Natural Gas: A Source for America's and the World's Energy Future

Natural Gas: A Source for America’s and the World’s Energy Future

Faulty energy policies affect our ability to meet daily needs. That’s the conclusion of a soon-to-be-published article that focuses on the value of fuels such as natural gas in maintaining and improving human health and well-being. Natural gas, says the report from Northwood University’s McNair Center and Michigan’s Mackinac Center, is a source of America’s and the world’s energy future.

In Europe, green policies aimed at reducing domestic natural gas production have helped create an energy crisis that is hampering the continent’s industrial and manufacturing capacity. The European Union depends on Russian natural gas exports and several European countries are considering reopening coal-fired power plants to avoid freezing this winter.

America’s loss of energy independence is less severe, but it still hits Americans in their pocketbooks. At around $3.80 a gallon, gasoline prices are about 60% higher than when President Biden took office. Distillate inventories – diesel, jet fuel and fuel oil – are at their lowest level since 2008. The Department of Energy reports that tens of thousands of jobs have been lost in the fossil fuel industry. Millions of dollars in wages and state and federal tax revenues are effectively exported to countries that have not “worked overtime” to restrict the production of natural gas and oil.

Utilities across the country are turning our electrical grid into a fragile, weather-dependent house of cards. In Michigan, for example, the utilities just shut down a nuclear power plant nine years before its operating license expired, even though the plant produced more reliable, emissions-free electricity than all wind and solar facilities in the US. State reunited.

Texas and California have experienced major blackouts in recent years. But they are not alone. The entire North American grid is threatened by energy policies that fail to balance “reliability, affordability, and environmental impact,” says Jim Robb, CEO of the North American Electric Reliability Corporation. We could one day fully fuel our lives with intermittent gusts of wind and errant rays of sunshine, but that day is not today.

While some environmental activists reluctantly accept natural gas as a temporary transitional fuel, others, like the Sierra Club, continue to demand that we move beyond coal and natural gas. But as reliable factories close, power and energy systems across the country are showing signs of growing instability.

Our misplaced reliance on reliable and unreliable wind and solar power often leaves entire states or regions destitute during prolonged “wind droughts” or seasonal cloudy conditions. During times when wind and solar are not producing anything, we need dense, reliable energy derived from fossil fuels to keep the lights on. Without it, we would struggle to provide basic goods and services: transportation, medical care, heating and lighting, construction and manufacturing, computer and internet technologies, fertilizer and food production, and water purification. Reducing or ending our use of natural gas without considering these benefits would be profoundly myopic.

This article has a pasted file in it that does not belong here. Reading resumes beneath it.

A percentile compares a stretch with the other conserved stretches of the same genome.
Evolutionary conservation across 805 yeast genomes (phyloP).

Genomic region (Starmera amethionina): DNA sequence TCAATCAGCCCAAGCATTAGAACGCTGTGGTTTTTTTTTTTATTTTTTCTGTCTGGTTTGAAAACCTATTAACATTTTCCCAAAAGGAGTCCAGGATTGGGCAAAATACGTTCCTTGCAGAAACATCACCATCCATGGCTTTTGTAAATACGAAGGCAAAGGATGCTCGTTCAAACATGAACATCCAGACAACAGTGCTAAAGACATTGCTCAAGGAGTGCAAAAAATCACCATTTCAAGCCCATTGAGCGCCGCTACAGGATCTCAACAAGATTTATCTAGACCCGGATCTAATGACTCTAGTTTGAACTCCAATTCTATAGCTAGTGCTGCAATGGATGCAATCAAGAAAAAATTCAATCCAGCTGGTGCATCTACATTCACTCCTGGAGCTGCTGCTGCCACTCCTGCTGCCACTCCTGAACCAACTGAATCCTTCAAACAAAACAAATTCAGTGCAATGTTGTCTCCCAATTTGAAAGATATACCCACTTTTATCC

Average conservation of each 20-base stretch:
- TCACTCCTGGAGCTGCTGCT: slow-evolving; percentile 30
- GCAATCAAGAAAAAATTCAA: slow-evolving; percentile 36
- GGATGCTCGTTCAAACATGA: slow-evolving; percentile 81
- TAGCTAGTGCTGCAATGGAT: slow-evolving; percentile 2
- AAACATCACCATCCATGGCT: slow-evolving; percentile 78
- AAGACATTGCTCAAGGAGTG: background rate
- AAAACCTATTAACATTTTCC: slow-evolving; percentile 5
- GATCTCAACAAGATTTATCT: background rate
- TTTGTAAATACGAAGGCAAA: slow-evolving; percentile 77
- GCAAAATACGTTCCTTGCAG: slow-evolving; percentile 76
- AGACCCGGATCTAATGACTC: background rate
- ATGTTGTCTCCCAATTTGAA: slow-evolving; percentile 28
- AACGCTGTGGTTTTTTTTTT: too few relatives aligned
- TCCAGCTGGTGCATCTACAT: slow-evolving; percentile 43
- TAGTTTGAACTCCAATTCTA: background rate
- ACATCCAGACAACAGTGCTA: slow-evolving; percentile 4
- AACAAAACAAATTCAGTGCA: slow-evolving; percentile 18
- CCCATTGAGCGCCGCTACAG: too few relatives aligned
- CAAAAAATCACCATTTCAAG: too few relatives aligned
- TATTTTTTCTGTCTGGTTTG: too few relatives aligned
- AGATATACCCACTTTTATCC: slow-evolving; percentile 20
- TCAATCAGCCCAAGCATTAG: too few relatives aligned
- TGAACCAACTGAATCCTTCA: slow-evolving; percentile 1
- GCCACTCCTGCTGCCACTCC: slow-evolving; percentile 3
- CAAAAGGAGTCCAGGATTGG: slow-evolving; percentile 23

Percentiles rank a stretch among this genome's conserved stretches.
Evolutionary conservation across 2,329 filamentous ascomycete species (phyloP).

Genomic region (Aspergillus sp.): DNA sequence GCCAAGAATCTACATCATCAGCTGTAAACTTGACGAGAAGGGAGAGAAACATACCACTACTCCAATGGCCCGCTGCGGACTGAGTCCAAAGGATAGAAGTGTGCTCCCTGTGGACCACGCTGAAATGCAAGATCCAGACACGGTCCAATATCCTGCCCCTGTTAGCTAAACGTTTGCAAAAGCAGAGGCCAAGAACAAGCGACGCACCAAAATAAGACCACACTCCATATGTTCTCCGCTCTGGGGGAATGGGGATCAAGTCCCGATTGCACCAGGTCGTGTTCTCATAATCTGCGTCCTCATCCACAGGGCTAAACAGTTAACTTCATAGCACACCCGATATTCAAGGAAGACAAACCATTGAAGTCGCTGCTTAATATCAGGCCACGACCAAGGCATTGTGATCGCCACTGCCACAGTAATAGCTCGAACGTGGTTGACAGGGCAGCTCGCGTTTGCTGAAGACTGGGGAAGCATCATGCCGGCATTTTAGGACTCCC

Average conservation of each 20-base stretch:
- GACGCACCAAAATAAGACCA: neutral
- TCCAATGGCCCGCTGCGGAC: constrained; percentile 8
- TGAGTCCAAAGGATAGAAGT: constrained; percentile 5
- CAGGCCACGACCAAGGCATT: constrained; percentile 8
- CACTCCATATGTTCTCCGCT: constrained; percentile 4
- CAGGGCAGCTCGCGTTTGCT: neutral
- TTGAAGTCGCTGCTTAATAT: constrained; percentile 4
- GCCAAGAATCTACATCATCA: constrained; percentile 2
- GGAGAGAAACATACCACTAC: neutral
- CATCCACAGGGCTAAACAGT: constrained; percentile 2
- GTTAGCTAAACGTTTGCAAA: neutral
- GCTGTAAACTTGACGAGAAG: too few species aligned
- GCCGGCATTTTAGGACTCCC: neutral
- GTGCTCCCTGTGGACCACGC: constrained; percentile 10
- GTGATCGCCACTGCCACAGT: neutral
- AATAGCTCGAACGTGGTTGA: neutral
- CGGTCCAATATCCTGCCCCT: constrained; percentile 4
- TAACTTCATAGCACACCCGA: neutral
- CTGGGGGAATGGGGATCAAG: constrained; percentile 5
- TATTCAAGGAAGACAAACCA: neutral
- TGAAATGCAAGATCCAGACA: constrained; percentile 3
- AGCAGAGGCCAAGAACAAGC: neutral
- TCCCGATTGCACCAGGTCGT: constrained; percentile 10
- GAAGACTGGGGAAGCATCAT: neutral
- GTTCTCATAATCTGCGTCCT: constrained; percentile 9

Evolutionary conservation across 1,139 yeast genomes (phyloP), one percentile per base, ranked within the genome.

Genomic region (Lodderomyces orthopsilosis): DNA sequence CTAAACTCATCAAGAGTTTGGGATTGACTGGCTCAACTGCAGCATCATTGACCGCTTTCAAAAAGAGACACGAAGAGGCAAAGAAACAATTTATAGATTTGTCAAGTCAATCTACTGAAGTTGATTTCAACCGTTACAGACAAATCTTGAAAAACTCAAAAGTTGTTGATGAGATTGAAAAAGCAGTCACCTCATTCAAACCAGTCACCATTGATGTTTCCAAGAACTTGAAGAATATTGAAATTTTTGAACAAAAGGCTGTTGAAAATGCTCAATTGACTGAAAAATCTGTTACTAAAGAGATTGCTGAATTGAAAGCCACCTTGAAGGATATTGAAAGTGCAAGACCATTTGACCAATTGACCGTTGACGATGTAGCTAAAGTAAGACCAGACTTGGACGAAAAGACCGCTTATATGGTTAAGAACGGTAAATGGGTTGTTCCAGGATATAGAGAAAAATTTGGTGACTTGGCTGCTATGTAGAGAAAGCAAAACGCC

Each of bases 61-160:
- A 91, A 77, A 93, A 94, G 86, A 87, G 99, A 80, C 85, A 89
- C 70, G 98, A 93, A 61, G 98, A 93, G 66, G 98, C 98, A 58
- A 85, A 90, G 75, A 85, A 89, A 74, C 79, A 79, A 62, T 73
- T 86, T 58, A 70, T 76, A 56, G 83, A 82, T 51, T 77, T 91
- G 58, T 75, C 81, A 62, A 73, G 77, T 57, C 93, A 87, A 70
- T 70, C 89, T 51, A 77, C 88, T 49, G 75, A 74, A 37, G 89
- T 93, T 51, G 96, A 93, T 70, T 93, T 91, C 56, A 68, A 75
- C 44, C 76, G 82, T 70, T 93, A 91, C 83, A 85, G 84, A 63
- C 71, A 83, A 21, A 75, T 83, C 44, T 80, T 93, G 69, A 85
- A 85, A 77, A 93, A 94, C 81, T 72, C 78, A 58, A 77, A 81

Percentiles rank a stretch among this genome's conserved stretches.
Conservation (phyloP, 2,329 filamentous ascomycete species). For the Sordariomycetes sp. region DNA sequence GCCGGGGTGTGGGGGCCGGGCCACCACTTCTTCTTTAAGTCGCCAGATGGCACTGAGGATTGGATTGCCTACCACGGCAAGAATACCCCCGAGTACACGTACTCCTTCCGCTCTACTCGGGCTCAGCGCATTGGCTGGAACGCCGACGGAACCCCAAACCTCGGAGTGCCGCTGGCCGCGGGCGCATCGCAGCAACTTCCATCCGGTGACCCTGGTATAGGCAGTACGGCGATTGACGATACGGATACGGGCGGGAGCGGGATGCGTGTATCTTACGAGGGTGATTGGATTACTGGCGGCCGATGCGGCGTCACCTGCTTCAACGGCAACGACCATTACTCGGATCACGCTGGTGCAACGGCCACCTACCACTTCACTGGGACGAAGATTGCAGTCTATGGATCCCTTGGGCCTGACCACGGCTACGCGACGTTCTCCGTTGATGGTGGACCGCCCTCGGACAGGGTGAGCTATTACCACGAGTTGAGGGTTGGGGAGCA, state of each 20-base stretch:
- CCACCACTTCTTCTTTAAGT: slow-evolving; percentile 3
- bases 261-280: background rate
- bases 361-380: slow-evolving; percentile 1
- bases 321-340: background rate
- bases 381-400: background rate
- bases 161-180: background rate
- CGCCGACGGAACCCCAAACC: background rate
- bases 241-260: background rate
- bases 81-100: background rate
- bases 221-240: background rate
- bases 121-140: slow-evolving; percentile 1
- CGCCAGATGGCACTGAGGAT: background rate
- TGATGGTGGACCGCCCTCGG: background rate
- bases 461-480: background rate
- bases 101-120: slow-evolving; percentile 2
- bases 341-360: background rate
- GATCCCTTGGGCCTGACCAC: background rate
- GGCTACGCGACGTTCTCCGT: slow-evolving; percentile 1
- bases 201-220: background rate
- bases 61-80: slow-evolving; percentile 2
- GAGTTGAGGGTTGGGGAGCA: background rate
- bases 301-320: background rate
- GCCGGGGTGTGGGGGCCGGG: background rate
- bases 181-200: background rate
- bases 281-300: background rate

The increased use of gas has reduced the overall cost of energy and increased energy reliability, leading to direct improvements in human health and well-being. For example, as increasingly stringent government regulation has targeted the use of coal for power generation, low-cost natural gas—a result of the shale revolution—has been available to recover much of this lost power generation capacity.

This fuel shift from old coal-fired plants to new generation natural gas is a key reason why “U.S. greenhouse gas emissions in 2020…were 21% lower than 2005 levels.” Improved production technologies are also the reason we were able to reduce combined emissions of six air pollutants by 78% between 1970 and 2021.

The North American oil and gas industry is far more efficient than many of its international competitors. Russian natural gas production emits 30% more methane per unit of energy than U.S. producers, according to the International Energy Agency’s Global Methane Tracker. Despite this demonstrated effectiveness, US oil and gas producers have publicly pledged to reduce their emissions even further. When considering environmental outcomes, it makes sense to concentrate production in areas where it is done cleaner and more efficiently.

A secure supply of affordable and reliable energy is essential for the US and global economy. If state, local, and federal authorities ignore these benefits, America’s standard of living will decline, global economic and political freedom will be compromised, and the environmental impacts associated with energy development will increase in decades to come.

Jason Hayes is the director of environmental policy at Mackinac Center for Public Policy, a research and education institute based in Midland, Michigan. Follow him on Twitter @jasonthayes.

Timothy Nash is Vice President Emeritus and Director of McNair Center for Advancing Free Enterprise and Entrepreneurship at Northwood University in Midland, Michigan.

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